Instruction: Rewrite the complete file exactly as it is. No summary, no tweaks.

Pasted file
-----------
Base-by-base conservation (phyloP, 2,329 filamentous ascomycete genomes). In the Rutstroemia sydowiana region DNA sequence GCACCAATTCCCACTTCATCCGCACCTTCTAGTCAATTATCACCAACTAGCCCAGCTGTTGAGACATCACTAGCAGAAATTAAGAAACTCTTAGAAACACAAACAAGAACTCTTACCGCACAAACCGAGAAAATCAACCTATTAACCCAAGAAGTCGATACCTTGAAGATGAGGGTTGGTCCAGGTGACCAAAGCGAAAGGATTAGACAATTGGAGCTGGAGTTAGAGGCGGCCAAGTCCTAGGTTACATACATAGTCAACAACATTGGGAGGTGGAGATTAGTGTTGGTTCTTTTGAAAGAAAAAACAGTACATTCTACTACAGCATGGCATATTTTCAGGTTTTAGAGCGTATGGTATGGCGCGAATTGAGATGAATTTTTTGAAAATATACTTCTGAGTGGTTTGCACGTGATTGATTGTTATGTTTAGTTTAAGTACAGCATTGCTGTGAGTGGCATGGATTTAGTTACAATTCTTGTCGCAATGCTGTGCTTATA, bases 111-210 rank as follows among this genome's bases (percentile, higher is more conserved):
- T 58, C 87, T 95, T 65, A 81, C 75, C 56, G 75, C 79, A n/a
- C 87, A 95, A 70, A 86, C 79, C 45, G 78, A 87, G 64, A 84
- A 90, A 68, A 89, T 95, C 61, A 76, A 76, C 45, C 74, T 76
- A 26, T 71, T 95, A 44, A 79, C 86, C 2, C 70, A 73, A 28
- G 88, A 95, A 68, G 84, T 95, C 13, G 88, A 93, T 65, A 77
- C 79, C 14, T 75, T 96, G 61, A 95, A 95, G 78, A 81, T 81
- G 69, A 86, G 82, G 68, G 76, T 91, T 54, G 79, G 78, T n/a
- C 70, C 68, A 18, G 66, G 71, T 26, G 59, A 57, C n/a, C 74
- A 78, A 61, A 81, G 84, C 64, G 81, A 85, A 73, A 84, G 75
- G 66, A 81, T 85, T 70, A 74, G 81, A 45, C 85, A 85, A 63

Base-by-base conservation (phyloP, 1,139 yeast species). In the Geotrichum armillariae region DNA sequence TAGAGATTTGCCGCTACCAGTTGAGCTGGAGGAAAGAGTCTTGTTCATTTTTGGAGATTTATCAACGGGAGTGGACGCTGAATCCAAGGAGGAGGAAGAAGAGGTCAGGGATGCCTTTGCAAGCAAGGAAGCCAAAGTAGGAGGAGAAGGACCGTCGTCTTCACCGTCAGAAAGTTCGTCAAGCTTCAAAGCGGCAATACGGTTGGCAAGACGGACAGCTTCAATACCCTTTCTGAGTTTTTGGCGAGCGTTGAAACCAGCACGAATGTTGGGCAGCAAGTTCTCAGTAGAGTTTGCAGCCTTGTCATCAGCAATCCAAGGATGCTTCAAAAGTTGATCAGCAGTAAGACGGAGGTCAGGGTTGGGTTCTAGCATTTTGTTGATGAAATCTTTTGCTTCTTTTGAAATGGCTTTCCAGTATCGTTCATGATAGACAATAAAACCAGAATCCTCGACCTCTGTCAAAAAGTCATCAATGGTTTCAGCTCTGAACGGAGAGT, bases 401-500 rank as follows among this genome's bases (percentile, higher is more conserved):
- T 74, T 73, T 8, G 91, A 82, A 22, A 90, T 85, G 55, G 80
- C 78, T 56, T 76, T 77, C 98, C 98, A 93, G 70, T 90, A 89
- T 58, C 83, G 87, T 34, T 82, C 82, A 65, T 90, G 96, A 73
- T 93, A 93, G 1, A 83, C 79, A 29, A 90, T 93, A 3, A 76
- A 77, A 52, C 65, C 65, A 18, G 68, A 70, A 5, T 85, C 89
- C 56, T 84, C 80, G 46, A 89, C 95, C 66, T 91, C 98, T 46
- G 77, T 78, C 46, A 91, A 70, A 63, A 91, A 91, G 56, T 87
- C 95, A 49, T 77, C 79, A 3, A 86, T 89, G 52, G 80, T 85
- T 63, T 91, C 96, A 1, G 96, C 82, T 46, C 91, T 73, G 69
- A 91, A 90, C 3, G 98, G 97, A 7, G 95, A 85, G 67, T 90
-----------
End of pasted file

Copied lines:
Base-by-base conservation (phyloP, 2,329 filamentous ascomycete genomes). In the Rutstroemia sydowiana region DNA sequence GCACCAATTCCCACTTCATCCGCACCTTCTAGTCAATTATCACCAACTAGCCCAGCTGTTGAGACATCACTAGCAGAAATTAAGAAACTCTTAGAAACACAAACAAGAACTCTTACCGCACAAACCGAGAAAATCAACCTATTAACCCAAGAAGTCGATACCTTGAAGATGAGGGTTGGTCCAGGTGACCAAAGCGAAAGGATTAGACAATTGGAGCTGGAGTTAGAGGCGGCCAAGTCCTAGGTTACATACATAGTCAACAACATTGGGAGGTGGAGATTAGTGTTGGTTCTTTTGAAAGAAAAAACAGTACATTCTACTACAGCATGGCATATTTTCAGGTTTTAGAGCGTATGGTATGGCGCGAATTGAGATGAATTTTTTGAAAATATACTTCTGAGTGGTTTGCACGTGATTGATTGTTATGTTTAGTTTAAGTACAGCATTGCTGTGAGTGGCATGGATTTAGTTACAATTCTTGTCGCAATGCTGTGCTTATA, bases 111-210 rank as follows among this genome's bases (percentile, higher is more conserved):
- T 58, C 87, T 95, T 65, A 81, C 75, C 56, G 75, C 79, A n/a
- C 87, A 95, A 70, A 86, C 79, C 45, G 78, A 87, G 64, A 84
- A 90, A 68, A 89, T 95, C 61, A 76, A 76, C 45, C 74, T 76
- A 26, T 71, T 95, A 44, A 79, C 86, C 2, C 70, A 73, A 28
- G 88, A 95, A 68, G 84, T 95, C 13, G 88, A 93, T 65, A 77
- C 79, C 14, T 75, T 96, G 61, A 95, A 95, G 78, A 81, T 81
- G 69, A 86, G 82, G 68, G 76, T 91, T 54, G 79, G 78, T n/a
- C 70, C 68, A 18, G 66, G 71, T 26, G 59, A 57, C n/a, C 74
- A 78, A 61, A 81, G 84, C 64, G 81, A 85, A 73, A 84, G 75
- G 66, A 81, T 85, T 70, A 74, G 81, A 45, C 85, A 85, A 63

Base-by-base conservation (phyloP, 1,139 yeast species). In the Geotrichum armillariae region DNA sequence TAGAGATTTGCCGCTACCAGTTGAGCTGGAGGAAAGAGTCTTGTTCATTTTTGGAGATTTATCAACGGGAGTGGACGCTGAATCCAAGGAGGAGGAAGAAGAGGTCAGGGATGCCTTTGCAAGCAAGGAAGCCAAAGTAGGAGGAGAAGGACCGTCGTCTTCACCGTCAGAAAGTTCGTCAAGCTTCAAAGCGGCAATACGGTTGGCAAGACGGACAGCTTCAATACCCTTTCTGAGTTTTTGGCGAGCGTTGAAACCAGCACGAATGTTGGGCAGCAAGTTCTCAGTAGAGTTTGCAGCCTTGTCATCAGCAATCCAAGGATGCTTCAAAAGTTGATCAGCAGTAAGACGGAGGTCAGGGTTGGGTTCTAGCATTTTGTTGATGAAATCTTTTGCTTCTTTTGAAATGGCTTTCCAGTATCGTTCATGATAGACAATAAAACCAGAATCCTCGACCTCTGTCAAAAAGTCATCAATGGTTTCAGCTCTGAACGGAGAGT, bases 401-500 rank as follows among this genome's bases (percentile, higher is more conserved):
- T 74, T 73, T 8, G 91, A 82, A 22, A 90, T 85, G 55, G 80
- C 78, T 56, T 76, T 77, C 98, C 98, A 93, G 70, T 90, A 89
- T 58, C 83, G 87, T 34, T 82, C 82, A 65, T 90, G 96, A 73
- T 93, A 93, G 1, A 83, C 79, A 29, A 90, T 93, A 3, A 76
- A 77, A 52, C 65, C 65, A 18, G 68, A 70, A 5, T 85, C 89
- C 56, T 84, C 80, G 46, A 89, C 95, C 66, T 91, C 98, T 46
- G 77, T 78, C 46, A 91, A 70, A 63, A 91, A 91, G 56, T 87
- C 95, A 49, T 77, C 79, A 3, A 86, T 89, G 52, G 80, T 85
- T 63, T 91, C 96, A 1, G 96, C 82, T 46, C 91, T 73, G 69
- A 91, A 90, C 3, G 98, G 97, A 7, G 95, A 85, G 67, T 90